The two top officials from the Hanford Nuclear Reservation GOT some tough questioning at a congressional briefing Wednesday on issues ranging from privatization of tank waste cleanup to Fluor Daniels’ occasionally rocky start as project manager.
Despite the questions at the closed-door briefing for members and staff, John Wagoner, who heads the Energy Department’s Richland operations office, and Hank Hatch, president of Fluor Daniels Hanford Co., said there seems to be a growing understanding of the progress being made. “They were not as skeptical as last year,” Wagoner said after the session.
The briefing was one in a series sponsored by a House task force focusing on the cleanup of DOE’s defense sites and chaired by Rep. Richard “Doc” Hastings, R-Wash., whose district includes Hanford.
“I thought it went well,” said Hastings, adding that staff members from such key committees as Appropriations, Commerce and National Security attended.
In addition to the briefing, Wagoner and Hatch also met privately with several members to discuss the situation at Hanford, where overhead costs are up $26 million this year with the Fluor Daniel takeover, after declining by $200 million annually over the past several years.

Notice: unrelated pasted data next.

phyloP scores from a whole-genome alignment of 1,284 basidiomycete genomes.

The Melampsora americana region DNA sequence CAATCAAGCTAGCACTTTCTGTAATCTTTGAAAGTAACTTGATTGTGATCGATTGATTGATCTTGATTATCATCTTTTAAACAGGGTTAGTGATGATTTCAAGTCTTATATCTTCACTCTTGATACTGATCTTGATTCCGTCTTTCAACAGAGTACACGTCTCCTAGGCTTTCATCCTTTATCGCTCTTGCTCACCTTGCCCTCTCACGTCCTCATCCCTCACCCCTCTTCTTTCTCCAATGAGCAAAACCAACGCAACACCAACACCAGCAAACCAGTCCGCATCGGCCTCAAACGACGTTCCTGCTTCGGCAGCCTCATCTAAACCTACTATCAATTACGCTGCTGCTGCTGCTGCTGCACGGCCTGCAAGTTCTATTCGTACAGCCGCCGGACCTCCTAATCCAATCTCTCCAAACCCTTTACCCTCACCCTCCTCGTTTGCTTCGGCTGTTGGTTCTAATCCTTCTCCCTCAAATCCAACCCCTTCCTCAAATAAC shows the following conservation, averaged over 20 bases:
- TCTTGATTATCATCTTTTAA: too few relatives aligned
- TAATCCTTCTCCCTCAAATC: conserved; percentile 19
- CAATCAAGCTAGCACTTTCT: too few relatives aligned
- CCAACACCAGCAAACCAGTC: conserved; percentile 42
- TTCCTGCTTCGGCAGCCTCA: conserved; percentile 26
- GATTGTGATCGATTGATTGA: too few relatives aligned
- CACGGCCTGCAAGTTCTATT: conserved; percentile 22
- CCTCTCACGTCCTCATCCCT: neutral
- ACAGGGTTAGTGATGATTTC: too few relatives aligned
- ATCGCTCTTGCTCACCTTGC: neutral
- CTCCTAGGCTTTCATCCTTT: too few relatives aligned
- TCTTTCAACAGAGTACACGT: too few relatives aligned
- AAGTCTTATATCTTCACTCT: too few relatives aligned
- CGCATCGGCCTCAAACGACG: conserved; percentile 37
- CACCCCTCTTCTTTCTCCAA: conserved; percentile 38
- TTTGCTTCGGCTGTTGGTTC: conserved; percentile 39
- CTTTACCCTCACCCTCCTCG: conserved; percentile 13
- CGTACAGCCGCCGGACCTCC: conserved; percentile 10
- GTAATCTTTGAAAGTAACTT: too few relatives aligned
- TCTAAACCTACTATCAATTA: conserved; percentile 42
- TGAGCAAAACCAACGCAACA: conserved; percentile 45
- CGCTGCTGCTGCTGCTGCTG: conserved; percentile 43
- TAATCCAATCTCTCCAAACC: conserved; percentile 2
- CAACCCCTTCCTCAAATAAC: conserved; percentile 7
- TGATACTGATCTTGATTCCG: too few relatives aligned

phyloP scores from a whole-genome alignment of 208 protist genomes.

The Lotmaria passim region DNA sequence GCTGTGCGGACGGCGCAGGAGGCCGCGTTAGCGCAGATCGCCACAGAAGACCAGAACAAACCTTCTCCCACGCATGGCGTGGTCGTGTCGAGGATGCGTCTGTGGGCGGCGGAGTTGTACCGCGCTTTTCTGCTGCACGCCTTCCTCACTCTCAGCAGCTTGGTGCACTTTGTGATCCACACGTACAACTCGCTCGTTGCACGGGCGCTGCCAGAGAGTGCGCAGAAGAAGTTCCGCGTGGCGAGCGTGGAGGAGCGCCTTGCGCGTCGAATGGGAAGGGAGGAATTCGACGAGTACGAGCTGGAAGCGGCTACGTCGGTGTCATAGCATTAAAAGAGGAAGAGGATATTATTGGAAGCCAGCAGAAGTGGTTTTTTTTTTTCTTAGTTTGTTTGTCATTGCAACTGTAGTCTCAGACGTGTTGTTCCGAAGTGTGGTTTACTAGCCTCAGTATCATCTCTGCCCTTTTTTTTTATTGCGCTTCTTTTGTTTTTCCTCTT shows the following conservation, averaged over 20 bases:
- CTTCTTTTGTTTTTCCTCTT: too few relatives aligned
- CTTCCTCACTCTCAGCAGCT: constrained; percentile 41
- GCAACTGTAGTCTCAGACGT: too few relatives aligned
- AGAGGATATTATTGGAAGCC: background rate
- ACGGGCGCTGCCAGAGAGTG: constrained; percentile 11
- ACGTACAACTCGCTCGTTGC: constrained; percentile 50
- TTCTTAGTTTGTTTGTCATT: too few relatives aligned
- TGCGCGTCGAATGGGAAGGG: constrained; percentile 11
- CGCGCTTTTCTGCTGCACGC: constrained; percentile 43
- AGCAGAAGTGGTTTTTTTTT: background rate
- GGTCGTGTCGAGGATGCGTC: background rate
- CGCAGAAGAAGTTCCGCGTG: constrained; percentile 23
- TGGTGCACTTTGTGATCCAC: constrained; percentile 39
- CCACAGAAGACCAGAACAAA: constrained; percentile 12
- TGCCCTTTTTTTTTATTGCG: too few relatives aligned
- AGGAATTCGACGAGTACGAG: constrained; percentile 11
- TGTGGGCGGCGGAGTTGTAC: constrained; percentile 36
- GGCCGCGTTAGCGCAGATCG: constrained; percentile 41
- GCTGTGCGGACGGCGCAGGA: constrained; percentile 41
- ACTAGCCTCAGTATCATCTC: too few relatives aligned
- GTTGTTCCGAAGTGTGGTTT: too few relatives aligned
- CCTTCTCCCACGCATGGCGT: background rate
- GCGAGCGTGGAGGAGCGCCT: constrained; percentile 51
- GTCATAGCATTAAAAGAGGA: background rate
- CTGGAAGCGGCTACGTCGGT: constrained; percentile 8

The takeover also has caused unease in the Tri-Cities with some labor contracts still unresolved, nagging questions about local procurement practices, and the failure of some of the new companies to create additional jobs as promised.
“Basically, there is a lot of anxiety in the community,” said Rep. Norm Dicks, D-Wash., a staunch supporter of Hanford who met with Wagoner and Hatch.
“But DOE Richland is strongly behind (Fluor) and believes they will achieve their objective. I have my fingers crossed. DOE Richland and Fluor have a job to do in convincing the local community that their approach is the right way.”
Wagoner, in an interview, said he thought the cleanup program at Hanford was headed in the right direction after some not unexpected bumps in the first days of the Fluor contract.
“Am I satisfied with where we are? Yes,” Wagoner said. “Am I satisfied with the costs yet? I’d like to get them down faster.”
But Wagoner added he was especially satisfied the cleanup schedule hadn’t slipped even with the addition of Fluor and 13 subcontractors.
Hatch, in a separate interview, said his management team has submitted a new plan to the department that would reduce overhead costs to $270 million, compared with $319 million in the last year of the Westinghouse Hanford contract.
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